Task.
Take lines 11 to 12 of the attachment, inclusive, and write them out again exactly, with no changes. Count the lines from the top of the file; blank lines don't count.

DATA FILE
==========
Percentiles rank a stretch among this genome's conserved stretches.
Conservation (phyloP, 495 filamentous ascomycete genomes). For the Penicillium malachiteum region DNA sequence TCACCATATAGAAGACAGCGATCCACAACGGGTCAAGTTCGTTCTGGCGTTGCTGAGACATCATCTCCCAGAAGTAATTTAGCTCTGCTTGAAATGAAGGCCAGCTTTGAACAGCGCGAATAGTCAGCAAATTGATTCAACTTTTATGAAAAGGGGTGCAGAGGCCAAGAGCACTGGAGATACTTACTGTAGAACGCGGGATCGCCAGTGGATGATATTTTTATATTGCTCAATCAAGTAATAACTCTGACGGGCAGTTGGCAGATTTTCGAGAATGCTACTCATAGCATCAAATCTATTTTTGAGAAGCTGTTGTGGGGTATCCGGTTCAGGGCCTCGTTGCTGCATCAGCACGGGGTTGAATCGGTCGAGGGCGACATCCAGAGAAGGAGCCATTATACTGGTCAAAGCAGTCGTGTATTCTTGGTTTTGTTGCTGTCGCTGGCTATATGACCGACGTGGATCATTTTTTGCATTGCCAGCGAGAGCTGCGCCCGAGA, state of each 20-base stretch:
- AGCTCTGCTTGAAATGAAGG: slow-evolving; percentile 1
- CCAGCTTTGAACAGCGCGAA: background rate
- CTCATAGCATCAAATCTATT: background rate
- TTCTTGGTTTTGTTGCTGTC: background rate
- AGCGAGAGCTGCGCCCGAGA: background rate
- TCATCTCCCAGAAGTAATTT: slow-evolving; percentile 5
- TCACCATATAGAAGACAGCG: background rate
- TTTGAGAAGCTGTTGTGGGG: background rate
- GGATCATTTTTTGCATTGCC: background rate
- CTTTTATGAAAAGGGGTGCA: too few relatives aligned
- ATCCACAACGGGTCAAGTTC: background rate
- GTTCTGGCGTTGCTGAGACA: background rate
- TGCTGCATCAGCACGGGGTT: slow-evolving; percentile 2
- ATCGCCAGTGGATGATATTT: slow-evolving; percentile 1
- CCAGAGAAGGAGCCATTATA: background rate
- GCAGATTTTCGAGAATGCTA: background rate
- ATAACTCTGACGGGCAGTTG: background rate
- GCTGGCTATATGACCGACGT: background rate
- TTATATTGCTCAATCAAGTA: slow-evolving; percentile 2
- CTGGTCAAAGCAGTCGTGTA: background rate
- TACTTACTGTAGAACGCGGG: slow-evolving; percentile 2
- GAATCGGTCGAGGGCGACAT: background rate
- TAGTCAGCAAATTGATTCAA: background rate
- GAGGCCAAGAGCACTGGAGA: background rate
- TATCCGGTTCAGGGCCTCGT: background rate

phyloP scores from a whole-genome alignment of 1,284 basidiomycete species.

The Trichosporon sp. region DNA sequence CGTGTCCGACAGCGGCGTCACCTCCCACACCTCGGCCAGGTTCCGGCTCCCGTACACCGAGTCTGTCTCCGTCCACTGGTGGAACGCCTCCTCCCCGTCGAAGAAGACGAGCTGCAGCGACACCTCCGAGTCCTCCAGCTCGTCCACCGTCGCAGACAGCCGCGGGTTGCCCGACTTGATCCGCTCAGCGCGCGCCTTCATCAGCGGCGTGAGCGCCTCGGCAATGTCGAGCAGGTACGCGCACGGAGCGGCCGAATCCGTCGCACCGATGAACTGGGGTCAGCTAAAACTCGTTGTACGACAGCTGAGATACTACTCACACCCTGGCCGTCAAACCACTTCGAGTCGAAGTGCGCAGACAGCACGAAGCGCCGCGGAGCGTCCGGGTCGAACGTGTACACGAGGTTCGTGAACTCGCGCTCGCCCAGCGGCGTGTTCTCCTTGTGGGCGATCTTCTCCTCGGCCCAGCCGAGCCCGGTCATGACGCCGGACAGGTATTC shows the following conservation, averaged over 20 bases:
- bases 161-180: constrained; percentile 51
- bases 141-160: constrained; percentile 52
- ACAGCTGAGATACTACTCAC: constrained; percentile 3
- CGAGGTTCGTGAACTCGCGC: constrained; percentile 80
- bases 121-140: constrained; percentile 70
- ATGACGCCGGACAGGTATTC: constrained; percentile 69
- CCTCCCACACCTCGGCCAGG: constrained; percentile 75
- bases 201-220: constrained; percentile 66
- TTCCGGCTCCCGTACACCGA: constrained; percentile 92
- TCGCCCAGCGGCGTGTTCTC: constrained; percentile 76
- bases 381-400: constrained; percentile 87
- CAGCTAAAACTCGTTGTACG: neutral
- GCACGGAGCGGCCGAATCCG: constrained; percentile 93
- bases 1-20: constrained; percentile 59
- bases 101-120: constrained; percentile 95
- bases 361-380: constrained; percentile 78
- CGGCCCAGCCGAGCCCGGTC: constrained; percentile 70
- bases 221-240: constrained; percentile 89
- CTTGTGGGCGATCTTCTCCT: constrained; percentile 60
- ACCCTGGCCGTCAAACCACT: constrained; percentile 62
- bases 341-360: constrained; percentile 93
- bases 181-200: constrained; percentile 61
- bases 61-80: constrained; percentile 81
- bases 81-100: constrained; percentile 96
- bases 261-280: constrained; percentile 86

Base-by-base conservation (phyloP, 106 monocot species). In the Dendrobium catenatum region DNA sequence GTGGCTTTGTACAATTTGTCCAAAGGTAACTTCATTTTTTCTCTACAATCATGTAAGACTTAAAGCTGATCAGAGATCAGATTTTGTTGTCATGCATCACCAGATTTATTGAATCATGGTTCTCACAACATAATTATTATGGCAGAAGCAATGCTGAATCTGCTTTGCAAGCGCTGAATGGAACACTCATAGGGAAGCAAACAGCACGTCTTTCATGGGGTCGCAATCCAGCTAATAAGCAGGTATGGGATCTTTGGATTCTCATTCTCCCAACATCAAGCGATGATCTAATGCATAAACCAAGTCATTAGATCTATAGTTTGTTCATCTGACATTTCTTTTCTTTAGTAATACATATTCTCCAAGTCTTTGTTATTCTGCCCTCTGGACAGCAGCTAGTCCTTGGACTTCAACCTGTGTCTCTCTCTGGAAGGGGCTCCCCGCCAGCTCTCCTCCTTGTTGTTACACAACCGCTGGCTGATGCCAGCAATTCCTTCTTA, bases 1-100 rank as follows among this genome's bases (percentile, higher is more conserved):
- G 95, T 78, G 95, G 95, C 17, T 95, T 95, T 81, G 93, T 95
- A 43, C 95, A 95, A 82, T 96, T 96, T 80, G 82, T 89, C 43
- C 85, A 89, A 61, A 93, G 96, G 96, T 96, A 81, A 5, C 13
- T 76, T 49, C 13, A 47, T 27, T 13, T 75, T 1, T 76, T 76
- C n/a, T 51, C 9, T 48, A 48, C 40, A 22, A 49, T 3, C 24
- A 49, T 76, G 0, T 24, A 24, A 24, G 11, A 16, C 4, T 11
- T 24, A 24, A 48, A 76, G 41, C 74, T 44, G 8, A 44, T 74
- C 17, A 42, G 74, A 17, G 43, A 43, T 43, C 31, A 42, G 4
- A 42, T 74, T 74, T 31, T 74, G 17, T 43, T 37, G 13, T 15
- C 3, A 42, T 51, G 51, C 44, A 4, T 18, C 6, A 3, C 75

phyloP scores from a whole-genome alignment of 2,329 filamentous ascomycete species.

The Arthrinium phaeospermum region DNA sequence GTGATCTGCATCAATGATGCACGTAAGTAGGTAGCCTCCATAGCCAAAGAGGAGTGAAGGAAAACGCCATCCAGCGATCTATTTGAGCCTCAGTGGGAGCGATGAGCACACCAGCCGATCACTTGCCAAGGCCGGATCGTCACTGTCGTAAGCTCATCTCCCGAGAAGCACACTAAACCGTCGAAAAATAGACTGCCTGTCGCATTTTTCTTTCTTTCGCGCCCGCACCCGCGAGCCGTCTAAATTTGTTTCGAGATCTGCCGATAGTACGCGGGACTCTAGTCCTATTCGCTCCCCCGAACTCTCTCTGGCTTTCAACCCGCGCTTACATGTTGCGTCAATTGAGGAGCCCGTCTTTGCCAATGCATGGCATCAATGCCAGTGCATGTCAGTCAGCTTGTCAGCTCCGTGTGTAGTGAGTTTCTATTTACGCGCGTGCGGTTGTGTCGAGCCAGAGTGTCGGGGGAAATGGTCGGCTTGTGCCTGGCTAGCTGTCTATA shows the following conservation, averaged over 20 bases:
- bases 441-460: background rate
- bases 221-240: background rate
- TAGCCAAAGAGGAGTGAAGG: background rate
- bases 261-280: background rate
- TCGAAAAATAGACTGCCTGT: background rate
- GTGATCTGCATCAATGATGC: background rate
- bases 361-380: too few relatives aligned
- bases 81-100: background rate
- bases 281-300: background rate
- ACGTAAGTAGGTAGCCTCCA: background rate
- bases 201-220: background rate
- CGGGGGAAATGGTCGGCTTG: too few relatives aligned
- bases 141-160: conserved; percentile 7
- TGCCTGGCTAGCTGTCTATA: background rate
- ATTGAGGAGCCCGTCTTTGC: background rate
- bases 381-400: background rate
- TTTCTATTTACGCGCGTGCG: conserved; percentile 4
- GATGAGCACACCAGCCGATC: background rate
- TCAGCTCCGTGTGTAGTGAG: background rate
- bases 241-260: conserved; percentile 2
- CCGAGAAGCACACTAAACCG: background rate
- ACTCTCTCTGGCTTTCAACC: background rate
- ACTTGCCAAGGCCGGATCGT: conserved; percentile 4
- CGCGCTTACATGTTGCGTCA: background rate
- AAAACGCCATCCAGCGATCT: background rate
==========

- GGATCATTTTTTGCATTGCC: background rate
- CTTTTATGAAAAGGGGTGCA: too few relatives aligned